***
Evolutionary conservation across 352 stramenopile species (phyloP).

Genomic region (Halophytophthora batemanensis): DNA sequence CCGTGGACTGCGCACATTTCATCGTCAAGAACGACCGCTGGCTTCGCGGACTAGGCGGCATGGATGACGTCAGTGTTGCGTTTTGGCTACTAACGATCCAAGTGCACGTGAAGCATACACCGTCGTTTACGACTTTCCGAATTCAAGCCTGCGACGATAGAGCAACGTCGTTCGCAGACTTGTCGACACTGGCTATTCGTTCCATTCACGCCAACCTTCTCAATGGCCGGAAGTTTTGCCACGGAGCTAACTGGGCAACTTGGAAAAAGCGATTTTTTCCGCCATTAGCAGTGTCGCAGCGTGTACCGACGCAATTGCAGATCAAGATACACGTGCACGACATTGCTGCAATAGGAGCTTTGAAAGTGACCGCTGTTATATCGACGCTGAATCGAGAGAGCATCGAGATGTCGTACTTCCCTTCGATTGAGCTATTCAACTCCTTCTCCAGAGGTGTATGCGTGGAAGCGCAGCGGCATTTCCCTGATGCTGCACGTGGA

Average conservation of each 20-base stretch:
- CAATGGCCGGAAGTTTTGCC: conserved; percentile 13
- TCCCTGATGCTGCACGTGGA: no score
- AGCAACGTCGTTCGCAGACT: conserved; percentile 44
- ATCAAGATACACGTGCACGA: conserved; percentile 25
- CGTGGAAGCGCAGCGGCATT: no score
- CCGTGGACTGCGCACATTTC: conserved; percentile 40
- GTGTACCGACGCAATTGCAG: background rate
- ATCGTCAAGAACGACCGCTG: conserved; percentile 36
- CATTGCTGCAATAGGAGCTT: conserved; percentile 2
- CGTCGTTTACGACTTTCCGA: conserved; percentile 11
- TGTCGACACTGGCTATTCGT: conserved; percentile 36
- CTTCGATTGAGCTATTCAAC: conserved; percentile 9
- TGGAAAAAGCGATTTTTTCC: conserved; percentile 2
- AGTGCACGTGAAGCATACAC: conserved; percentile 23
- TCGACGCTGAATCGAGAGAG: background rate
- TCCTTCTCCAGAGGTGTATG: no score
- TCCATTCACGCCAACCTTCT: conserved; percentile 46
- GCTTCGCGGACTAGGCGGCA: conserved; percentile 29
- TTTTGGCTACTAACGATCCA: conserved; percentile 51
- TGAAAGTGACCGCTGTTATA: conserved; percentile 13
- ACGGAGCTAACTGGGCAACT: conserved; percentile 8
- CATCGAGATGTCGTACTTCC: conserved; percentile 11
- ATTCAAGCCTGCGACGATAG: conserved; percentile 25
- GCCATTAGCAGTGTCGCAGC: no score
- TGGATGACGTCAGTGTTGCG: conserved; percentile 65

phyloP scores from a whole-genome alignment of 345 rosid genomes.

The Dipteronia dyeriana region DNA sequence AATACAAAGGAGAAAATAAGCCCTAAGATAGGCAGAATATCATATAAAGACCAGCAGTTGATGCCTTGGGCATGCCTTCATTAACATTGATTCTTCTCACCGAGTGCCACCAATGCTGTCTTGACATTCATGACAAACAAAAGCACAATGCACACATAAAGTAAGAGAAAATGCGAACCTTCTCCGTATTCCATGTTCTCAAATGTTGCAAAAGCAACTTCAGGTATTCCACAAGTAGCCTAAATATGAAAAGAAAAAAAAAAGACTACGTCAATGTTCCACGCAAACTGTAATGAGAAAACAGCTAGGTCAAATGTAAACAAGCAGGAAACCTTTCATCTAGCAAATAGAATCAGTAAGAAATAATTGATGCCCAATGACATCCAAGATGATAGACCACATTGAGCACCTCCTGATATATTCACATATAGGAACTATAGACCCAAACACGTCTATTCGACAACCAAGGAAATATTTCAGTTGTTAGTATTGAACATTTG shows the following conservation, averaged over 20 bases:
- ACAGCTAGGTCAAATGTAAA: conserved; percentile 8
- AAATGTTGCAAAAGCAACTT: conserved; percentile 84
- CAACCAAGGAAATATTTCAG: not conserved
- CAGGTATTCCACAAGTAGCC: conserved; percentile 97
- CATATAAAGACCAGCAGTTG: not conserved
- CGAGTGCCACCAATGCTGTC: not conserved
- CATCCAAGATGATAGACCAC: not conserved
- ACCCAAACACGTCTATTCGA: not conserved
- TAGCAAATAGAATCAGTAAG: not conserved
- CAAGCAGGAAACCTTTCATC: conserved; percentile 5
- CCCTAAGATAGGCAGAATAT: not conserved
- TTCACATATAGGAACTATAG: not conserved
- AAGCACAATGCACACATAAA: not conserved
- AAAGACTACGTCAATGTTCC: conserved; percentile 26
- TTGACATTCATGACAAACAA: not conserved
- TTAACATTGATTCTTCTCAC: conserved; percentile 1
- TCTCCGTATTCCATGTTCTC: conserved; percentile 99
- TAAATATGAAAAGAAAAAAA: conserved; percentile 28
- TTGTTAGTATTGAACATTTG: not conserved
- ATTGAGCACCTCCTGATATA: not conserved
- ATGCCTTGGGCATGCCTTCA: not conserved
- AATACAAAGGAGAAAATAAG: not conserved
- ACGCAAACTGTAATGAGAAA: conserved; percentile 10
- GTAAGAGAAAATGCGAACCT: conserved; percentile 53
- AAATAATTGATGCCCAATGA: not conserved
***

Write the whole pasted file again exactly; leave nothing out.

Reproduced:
Evolutionary conservation across 352 stramenopile species (phyloP).

Genomic region (Halophytophthora batemanensis): DNA sequence CCGTGGACTGCGCACATTTCATCGTCAAGAACGACCGCTGGCTTCGCGGACTAGGCGGCATGGATGACGTCAGTGTTGCGTTTTGGCTACTAACGATCCAAGTGCACGTGAAGCATACACCGTCGTTTACGACTTTCCGAATTCAAGCCTGCGACGATAGAGCAACGTCGTTCGCAGACTTGTCGACACTGGCTATTCGTTCCATTCACGCCAACCTTCTCAATGGCCGGAAGTTTTGCCACGGAGCTAACTGGGCAACTTGGAAAAAGCGATTTTTTCCGCCATTAGCAGTGTCGCAGCGTGTACCGACGCAATTGCAGATCAAGATACACGTGCACGACATTGCTGCAATAGGAGCTTTGAAAGTGACCGCTGTTATATCGACGCTGAATCGAGAGAGCATCGAGATGTCGTACTTCCCTTCGATTGAGCTATTCAACTCCTTCTCCAGAGGTGTATGCGTGGAAGCGCAGCGGCATTTCCCTGATGCTGCACGTGGA

Average conservation of each 20-base stretch:
- CAATGGCCGGAAGTTTTGCC: conserved; percentile 13
- TCCCTGATGCTGCACGTGGA: no score
- AGCAACGTCGTTCGCAGACT: conserved; percentile 44
- ATCAAGATACACGTGCACGA: conserved; percentile 25
- CGTGGAAGCGCAGCGGCATT: no score
- CCGTGGACTGCGCACATTTC: conserved; percentile 40
- GTGTACCGACGCAATTGCAG: background rate
- ATCGTCAAGAACGACCGCTG: conserved; percentile 36
- CATTGCTGCAATAGGAGCTT: conserved; percentile 2
- CGTCGTTTACGACTTTCCGA: conserved; percentile 11
- TGTCGACACTGGCTATTCGT: conserved; percentile 36
- CTTCGATTGAGCTATTCAAC: conserved; percentile 9
- TGGAAAAAGCGATTTTTTCC: conserved; percentile 2
- AGTGCACGTGAAGCATACAC: conserved; percentile 23
- TCGACGCTGAATCGAGAGAG: background rate
- TCCTTCTCCAGAGGTGTATG: no score
- TCCATTCACGCCAACCTTCT: conserved; percentile 46
- GCTTCGCGGACTAGGCGGCA: conserved; percentile 29
- TTTTGGCTACTAACGATCCA: conserved; percentile 51
- TGAAAGTGACCGCTGTTATA: conserved; percentile 13
- ACGGAGCTAACTGGGCAACT: conserved; percentile 8
- CATCGAGATGTCGTACTTCC: conserved; percentile 11
- ATTCAAGCCTGCGACGATAG: conserved; percentile 25
- GCCATTAGCAGTGTCGCAGC: no score
- TGGATGACGTCAGTGTTGCG: conserved; percentile 65

phyloP scores from a whole-genome alignment of 345 rosid genomes.

The Dipteronia dyeriana region DNA sequence AATACAAAGGAGAAAATAAGCCCTAAGATAGGCAGAATATCATATAAAGACCAGCAGTTGATGCCTTGGGCATGCCTTCATTAACATTGATTCTTCTCACCGAGTGCCACCAATGCTGTCTTGACATTCATGACAAACAAAAGCACAATGCACACATAAAGTAAGAGAAAATGCGAACCTTCTCCGTATTCCATGTTCTCAAATGTTGCAAAAGCAACTTCAGGTATTCCACAAGTAGCCTAAATATGAAAAGAAAAAAAAAAGACTACGTCAATGTTCCACGCAAACTGTAATGAGAAAACAGCTAGGTCAAATGTAAACAAGCAGGAAACCTTTCATCTAGCAAATAGAATCAGTAAGAAATAATTGATGCCCAATGACATCCAAGATGATAGACCACATTGAGCACCTCCTGATATATTCACATATAGGAACTATAGACCCAAACACGTCTATTCGACAACCAAGGAAATATTTCAGTTGTTAGTATTGAACATTTG shows the following conservation, averaged over 20 bases:
- ACAGCTAGGTCAAATGTAAA: conserved; percentile 8
- AAATGTTGCAAAAGCAACTT: conserved; percentile 84
- CAACCAAGGAAATATTTCAG: not conserved
- CAGGTATTCCACAAGTAGCC: conserved; percentile 97
- CATATAAAGACCAGCAGTTG: not conserved
- CGAGTGCCACCAATGCTGTC: not conserved
- CATCCAAGATGATAGACCAC: not conserved
- ACCCAAACACGTCTATTCGA: not conserved
- TAGCAAATAGAATCAGTAAG: not conserved
- CAAGCAGGAAACCTTTCATC: conserved; percentile 5
- CCCTAAGATAGGCAGAATAT: not conserved
- TTCACATATAGGAACTATAG: not conserved
- AAGCACAATGCACACATAAA: not conserved
- AAAGACTACGTCAATGTTCC: conserved; percentile 26
- TTGACATTCATGACAAACAA: not conserved
- TTAACATTGATTCTTCTCAC: conserved; percentile 1
- TCTCCGTATTCCATGTTCTC: conserved; percentile 99
- TAAATATGAAAAGAAAAAAA: conserved; percentile 28
- TTGTTAGTATTGAACATTTG: not conserved
- ATTGAGCACCTCCTGATATA: not conserved
- ATGCCTTGGGCATGCCTTCA: not conserved
- AATACAAAGGAGAAAATAAG: not conserved
- ACGCAAACTGTAATGAGAAA: conserved; percentile 10
- GTAAGAGAAAATGCGAACCT: conserved; percentile 53
- AAATAATTGATGCCCAATGA: not conserved